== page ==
Religion, Food, and Eating in North America
The way in which religious people eat reflects not only their understanding of food and religious practice but also their conception of society and their place within it. This anthology considers theological foodways, identity foodways, negotiated foodways, and activist foodways in the United States, Canada, and the Caribbean. Original essays explore the role of food and eating in defining theologies and belief structures, creating personal and collective identities, establishing and challenging boundaries and borders, and helping to negotiate issues of community, religion, race, and nationality. Contributors consider food practices and beliefs among Christians, Jews, Muslims, and Buddhists, as well as members of new religious movements, Afro-Caribbean religions, interfaith families, and individuals who consider food itself a religion.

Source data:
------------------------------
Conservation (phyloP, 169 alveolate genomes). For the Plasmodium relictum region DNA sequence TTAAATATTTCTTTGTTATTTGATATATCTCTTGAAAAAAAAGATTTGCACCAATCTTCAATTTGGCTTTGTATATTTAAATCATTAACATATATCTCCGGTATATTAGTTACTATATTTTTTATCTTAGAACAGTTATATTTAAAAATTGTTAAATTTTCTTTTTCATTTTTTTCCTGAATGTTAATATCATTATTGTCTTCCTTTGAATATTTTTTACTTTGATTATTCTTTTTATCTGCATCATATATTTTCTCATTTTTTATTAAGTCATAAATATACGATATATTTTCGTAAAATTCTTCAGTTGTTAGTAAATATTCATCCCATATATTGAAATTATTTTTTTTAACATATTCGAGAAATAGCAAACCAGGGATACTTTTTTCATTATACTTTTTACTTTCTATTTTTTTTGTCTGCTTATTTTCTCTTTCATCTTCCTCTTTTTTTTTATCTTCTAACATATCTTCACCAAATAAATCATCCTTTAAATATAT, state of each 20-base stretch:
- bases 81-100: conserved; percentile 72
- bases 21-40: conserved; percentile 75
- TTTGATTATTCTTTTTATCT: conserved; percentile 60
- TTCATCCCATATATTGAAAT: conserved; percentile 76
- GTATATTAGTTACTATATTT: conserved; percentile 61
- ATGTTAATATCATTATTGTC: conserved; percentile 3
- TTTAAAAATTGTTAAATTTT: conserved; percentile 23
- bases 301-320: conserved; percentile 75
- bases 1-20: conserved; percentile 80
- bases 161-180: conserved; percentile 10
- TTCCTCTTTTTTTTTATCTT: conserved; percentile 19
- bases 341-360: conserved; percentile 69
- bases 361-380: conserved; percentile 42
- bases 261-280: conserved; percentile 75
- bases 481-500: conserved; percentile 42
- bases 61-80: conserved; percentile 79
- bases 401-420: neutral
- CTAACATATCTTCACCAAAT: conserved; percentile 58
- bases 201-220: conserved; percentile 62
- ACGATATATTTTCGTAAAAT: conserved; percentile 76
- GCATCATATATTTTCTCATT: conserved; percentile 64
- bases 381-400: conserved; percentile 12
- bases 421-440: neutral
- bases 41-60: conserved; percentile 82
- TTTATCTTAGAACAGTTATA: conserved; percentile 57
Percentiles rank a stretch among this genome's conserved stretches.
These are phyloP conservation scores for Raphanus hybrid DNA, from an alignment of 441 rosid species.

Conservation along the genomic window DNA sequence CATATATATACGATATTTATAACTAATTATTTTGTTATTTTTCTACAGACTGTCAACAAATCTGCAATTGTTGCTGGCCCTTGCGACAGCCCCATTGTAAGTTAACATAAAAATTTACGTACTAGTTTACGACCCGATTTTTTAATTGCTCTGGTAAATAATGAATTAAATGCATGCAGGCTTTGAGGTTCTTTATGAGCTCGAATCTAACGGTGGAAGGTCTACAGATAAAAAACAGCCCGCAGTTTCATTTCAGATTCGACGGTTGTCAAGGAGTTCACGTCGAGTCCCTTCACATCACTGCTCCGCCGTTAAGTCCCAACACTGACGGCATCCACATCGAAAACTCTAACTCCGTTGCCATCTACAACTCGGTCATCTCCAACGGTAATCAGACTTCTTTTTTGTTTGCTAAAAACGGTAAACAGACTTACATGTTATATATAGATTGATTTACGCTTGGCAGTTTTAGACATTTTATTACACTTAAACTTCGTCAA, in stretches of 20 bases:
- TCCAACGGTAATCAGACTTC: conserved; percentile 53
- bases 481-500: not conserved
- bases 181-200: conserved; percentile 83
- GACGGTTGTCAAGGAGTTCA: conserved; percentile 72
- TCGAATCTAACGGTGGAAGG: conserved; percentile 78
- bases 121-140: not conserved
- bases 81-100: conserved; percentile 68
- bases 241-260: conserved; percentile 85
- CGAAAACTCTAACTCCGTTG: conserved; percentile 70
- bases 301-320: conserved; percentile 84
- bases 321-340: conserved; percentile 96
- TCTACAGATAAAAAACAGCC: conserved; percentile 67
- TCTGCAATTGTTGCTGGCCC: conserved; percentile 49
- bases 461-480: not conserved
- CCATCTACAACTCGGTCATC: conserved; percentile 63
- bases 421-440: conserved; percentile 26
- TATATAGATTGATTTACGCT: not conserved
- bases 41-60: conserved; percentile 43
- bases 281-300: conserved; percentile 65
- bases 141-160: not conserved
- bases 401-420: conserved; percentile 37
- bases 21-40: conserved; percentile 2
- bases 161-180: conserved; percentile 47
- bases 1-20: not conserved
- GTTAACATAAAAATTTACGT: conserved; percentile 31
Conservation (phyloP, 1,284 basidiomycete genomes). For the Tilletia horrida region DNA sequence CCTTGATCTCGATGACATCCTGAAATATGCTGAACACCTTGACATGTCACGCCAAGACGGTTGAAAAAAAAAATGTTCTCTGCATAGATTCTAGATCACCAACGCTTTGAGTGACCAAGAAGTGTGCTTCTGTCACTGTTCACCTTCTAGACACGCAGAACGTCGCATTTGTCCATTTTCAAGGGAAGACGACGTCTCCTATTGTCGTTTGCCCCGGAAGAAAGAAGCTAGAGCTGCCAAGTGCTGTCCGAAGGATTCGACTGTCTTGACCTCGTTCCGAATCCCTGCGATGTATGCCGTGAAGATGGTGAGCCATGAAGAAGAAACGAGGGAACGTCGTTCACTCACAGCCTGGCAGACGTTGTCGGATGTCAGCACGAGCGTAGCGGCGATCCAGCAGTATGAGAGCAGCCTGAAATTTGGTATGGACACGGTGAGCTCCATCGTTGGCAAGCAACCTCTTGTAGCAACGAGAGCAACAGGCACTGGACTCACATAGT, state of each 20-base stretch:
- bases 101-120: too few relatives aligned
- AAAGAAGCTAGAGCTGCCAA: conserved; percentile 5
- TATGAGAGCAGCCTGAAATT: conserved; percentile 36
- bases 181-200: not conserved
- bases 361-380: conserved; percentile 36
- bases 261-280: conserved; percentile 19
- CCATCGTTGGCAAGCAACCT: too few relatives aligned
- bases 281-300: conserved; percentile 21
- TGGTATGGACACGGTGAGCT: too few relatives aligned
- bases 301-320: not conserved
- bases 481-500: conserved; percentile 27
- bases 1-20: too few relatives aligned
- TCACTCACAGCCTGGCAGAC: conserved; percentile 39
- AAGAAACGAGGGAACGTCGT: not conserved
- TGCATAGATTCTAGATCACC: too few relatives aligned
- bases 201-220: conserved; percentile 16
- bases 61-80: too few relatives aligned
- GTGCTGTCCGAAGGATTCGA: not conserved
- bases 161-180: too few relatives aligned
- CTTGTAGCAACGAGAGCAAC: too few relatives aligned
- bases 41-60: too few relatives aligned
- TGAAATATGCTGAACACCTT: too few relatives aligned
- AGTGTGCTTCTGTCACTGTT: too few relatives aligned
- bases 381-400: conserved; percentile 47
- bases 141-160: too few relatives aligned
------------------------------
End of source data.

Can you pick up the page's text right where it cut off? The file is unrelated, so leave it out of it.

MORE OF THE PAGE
Series: Arts and Traditions of the Table: Perspectives on Culinary History
Columbia University Press
foodways, food and religion, food and religious practice
Food Studies | Religion
Zeller, Benjamin E.; Dallam, Marie W.; Neilson, Reid L.; and Rubel, Nora L., "Religion, Food, and Eating in North America" (2014). Faculty Authored Books. 29.